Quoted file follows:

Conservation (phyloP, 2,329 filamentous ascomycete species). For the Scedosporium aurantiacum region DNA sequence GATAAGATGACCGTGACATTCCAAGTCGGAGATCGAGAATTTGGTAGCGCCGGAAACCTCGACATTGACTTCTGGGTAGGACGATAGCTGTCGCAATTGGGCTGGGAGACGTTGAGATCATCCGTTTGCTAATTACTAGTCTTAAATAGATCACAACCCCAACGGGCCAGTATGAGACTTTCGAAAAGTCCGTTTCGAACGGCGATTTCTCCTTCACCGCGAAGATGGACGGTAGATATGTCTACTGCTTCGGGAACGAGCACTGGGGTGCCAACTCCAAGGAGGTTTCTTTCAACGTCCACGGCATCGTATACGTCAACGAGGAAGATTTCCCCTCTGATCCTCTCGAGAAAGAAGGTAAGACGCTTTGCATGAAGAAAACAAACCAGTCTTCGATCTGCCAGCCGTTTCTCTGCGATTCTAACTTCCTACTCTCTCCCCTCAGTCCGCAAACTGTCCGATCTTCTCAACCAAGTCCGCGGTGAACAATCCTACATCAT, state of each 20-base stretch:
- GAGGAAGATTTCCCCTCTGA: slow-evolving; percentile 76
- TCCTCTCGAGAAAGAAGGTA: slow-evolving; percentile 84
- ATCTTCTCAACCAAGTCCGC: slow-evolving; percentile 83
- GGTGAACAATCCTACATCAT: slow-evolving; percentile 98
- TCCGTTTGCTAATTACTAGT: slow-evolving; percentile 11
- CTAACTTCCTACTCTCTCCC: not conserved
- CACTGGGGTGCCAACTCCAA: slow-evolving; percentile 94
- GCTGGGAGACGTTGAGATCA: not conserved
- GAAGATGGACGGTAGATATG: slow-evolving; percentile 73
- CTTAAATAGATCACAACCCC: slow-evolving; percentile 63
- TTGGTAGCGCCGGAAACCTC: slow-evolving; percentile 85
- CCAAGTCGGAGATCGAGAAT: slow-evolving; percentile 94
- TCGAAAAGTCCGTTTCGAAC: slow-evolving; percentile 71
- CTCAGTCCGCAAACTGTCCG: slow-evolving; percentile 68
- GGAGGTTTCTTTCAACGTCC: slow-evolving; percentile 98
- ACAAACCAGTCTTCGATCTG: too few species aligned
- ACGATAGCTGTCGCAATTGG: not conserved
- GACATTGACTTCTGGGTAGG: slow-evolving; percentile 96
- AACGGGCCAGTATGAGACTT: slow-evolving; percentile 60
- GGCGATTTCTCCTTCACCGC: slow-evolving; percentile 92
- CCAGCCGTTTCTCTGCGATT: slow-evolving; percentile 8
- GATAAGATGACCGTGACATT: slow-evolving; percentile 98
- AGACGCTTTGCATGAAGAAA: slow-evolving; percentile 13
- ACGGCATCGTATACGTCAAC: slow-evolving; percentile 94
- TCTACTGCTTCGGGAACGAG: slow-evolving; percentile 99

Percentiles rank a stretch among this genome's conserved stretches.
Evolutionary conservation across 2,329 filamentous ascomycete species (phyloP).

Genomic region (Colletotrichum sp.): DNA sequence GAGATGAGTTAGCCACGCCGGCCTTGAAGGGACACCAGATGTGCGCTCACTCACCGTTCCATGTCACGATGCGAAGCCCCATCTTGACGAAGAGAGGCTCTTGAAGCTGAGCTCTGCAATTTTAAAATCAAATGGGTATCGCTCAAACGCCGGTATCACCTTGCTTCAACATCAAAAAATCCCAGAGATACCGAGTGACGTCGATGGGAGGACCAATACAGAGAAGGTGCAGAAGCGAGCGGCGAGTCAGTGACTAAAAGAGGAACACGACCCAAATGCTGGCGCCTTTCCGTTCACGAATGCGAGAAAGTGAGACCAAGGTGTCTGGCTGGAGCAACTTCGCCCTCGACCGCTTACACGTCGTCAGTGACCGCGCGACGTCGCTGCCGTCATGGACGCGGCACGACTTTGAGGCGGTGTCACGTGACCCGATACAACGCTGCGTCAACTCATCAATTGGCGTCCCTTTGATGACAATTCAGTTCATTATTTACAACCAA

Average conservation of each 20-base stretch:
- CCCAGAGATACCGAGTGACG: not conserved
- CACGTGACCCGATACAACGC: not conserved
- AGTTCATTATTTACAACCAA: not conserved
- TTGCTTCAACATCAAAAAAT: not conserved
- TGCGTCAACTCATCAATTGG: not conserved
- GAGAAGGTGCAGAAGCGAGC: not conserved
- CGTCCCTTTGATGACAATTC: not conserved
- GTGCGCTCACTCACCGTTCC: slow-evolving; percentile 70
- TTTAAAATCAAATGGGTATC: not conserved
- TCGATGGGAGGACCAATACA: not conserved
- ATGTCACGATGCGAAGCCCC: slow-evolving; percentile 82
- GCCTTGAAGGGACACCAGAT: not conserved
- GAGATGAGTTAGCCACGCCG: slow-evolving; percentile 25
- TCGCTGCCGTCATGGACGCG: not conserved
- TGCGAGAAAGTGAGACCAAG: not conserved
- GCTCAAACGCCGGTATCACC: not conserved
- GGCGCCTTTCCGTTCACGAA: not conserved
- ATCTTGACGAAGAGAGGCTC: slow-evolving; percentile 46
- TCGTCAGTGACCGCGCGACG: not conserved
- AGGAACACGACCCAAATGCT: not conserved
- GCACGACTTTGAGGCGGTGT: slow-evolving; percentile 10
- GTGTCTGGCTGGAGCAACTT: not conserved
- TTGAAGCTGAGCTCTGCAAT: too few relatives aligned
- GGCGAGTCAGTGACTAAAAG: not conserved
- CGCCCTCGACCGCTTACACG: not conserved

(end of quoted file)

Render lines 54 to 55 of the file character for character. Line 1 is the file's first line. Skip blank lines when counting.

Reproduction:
- GGCGAGTCAGTGACTAAAAG: not conserved
- CGCCCTCGACCGCTTACACG: not conserved